I had about finished with the news of the morning before Big Freddy showed up and said, “How you doing?” as he wedged his way into his side of the booth.
“At the moment, I’m trying to keep the space I had while you’re shoving the table,” I said.
“And a very good morning to you, too,” he said.
“So,” I said after he had settled himself, “we’re at the end of the race, what do you think?”
“What I think is all bets are off,” Freddy said.
“Why?” I asked
“Too much mud on the track,” Freddy said.
“From the hurricane?” I asked.
“That, for one,” Freddy said. “Major cleanup. Billions of damage. Boost for Obama on the scene showing the presidential colors by doing what Bush didn’t in New Orleans.
“Meanwhile, Bill Clinton’s pushing buttons for him.”
“What’s he got to do with it?” I asked.
“Clinton’s an unspent political force, and he’s making the most of it with Obama’s faithful for Hillary four years from now when she’ll need them if she runs,” Freddy said.
“They don’t really like each other, from all I’ve read,” I said.
“Liking’s got nothing to do with politics,” Freddy said.
“We’re talking political power brokerage here. Bill Clinton’s as good a high-stakes player as there is. He owes Hillary and he wants Obama to owe him. This race is going to be decided when they count the last vote — it’s that close, and Obama needs him like New Jersey Gov. Chris Christie needs Obama for help to deal with the mess the hurricane made of his state.”
“Christie won’t back away from his support of Romney,” I said. “This was about a Republican governor and a Democrat president needing each other on common ground. Obama did what a president needs to do at such a time and so did Christie. People feel better when they see that kind of thing.”
“So, all things considered they both come up roses,” Freddy said. “But don’t kiss off what it does politically for both of them.
“Romney has to play second banana off stage getting what face time he can get on TV to say the right things about the losses in New York and New Jersey, while Clinton’s off accenting the positive for Obama and building negatives against Romney.”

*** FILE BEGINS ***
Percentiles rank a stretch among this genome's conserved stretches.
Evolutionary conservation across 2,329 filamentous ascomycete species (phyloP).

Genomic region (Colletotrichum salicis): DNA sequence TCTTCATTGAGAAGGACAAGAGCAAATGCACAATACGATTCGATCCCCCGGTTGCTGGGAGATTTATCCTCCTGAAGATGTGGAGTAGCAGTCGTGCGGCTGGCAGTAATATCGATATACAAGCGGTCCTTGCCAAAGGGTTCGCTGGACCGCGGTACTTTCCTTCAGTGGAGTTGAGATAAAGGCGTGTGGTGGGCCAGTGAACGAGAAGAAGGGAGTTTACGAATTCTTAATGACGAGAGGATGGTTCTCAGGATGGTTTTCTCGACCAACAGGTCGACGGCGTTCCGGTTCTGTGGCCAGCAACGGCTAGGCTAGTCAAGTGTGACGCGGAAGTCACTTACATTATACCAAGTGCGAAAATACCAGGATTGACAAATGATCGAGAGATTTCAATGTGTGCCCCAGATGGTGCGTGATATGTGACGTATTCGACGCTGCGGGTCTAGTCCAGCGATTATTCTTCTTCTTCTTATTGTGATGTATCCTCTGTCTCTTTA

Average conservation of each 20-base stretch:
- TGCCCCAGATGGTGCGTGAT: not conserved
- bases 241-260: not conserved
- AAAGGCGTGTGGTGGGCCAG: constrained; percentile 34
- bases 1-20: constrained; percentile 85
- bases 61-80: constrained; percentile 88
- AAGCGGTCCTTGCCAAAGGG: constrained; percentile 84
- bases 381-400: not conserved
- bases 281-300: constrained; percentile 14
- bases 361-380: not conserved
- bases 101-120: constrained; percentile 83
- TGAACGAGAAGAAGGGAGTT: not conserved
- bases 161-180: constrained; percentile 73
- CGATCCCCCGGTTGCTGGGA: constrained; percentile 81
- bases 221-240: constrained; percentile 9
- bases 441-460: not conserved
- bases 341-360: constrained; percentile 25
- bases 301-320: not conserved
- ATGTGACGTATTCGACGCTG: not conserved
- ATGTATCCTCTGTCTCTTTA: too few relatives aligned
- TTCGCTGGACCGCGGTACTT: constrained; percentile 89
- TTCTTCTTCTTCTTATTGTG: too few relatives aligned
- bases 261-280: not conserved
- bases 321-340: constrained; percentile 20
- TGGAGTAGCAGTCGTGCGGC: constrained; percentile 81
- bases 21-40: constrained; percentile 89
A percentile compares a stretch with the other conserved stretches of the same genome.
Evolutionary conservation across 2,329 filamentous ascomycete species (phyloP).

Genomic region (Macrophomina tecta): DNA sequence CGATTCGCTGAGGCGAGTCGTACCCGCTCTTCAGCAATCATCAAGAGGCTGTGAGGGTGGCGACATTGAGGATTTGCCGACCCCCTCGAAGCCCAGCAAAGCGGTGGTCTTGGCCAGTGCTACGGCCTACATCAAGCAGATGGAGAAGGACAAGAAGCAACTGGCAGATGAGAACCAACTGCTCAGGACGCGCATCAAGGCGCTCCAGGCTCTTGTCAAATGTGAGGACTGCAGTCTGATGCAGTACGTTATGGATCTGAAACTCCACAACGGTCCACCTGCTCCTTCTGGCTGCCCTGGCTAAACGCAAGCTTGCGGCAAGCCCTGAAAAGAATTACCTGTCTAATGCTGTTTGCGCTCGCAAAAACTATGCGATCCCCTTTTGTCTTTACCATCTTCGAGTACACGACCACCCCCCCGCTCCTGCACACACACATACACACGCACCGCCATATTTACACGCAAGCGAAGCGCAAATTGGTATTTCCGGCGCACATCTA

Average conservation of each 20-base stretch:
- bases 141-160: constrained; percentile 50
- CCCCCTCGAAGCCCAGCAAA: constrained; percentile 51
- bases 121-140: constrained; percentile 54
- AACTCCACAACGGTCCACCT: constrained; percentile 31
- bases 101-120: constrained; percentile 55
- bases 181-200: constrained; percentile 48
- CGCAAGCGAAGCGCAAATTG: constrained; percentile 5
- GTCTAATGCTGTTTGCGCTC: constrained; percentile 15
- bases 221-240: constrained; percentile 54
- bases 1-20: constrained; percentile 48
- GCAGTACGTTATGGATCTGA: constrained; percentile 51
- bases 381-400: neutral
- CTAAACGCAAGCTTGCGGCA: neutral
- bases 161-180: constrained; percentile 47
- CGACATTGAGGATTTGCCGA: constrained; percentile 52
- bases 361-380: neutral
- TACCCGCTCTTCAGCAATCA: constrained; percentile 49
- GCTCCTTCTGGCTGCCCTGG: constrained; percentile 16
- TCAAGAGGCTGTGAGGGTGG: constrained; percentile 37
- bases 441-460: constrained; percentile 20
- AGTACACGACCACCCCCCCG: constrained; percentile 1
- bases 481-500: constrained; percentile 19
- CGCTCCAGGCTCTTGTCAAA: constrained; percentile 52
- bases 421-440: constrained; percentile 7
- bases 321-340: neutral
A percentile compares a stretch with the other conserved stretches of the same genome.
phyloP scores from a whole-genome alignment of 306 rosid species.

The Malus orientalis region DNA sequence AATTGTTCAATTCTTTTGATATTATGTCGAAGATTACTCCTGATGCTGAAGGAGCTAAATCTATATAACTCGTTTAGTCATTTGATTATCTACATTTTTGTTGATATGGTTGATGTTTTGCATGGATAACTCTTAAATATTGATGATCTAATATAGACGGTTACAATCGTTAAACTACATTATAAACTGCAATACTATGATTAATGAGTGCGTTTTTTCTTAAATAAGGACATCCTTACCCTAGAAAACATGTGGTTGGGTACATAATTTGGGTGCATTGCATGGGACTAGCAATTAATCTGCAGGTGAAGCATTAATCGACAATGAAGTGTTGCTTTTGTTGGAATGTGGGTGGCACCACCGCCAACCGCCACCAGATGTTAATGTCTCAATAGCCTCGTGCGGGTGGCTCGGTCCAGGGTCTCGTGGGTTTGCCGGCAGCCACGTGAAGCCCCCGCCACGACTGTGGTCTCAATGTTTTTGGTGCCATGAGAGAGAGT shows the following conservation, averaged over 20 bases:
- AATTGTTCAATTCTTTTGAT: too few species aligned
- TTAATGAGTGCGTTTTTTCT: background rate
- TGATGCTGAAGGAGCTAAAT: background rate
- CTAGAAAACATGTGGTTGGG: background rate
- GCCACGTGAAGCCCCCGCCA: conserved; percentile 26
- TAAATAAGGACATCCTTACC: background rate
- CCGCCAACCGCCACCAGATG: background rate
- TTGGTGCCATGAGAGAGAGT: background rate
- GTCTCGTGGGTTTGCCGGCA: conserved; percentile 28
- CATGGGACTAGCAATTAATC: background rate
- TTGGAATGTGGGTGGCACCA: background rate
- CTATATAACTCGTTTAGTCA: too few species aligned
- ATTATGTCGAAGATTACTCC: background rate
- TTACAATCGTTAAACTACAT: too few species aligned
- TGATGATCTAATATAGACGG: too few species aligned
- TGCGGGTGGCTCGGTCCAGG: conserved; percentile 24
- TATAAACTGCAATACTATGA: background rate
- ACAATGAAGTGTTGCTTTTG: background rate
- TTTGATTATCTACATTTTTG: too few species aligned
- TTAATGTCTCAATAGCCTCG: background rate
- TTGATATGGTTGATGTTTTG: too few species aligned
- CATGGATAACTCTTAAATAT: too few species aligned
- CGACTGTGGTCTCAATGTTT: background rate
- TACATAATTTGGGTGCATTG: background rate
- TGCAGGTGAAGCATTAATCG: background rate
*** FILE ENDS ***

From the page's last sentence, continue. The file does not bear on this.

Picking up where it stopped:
“Which is a far cry from back when Obama and Hillary were having at each other for the Democrat nomination for president,” I said.
“That was four years ago,” Freddy said. “That’s a political lifetime. This is for when Obama goes to pasture four years from now, and Hillary gets to run for president with Obama’s supporters helping big time.”
”So you’re calling this one for Obama,” I said
“I said all bets are off,” Freddy said, “This one could go to the wire and it might wind up with the loser getting the most popular votes, but not the most in the Electoral College.”
“That would be a reach,” I said.
“Correct,” Freddy said. “Five hundred and thirty electors who represent the voters from their states get to elect the president.”
“And big states get more electors than smaller ones,” I said
“But you put them all together, and it’s possible the candidate who won with the most popular votes in the election comes up short by a smidgen or two in the Electoral College,” Freddy said.
“It gets complicated,” I said.”
So’s a horse race that ends nose to nose,” Freddy said. “That’s why they photograph them. If things stay as they are for the next couple of days, this one could make as much political history as Sandy has for hurricanes.”
Bill Plante is a Newbury resident and staff columnist. His e-mail address is firstname.lastname@example.org.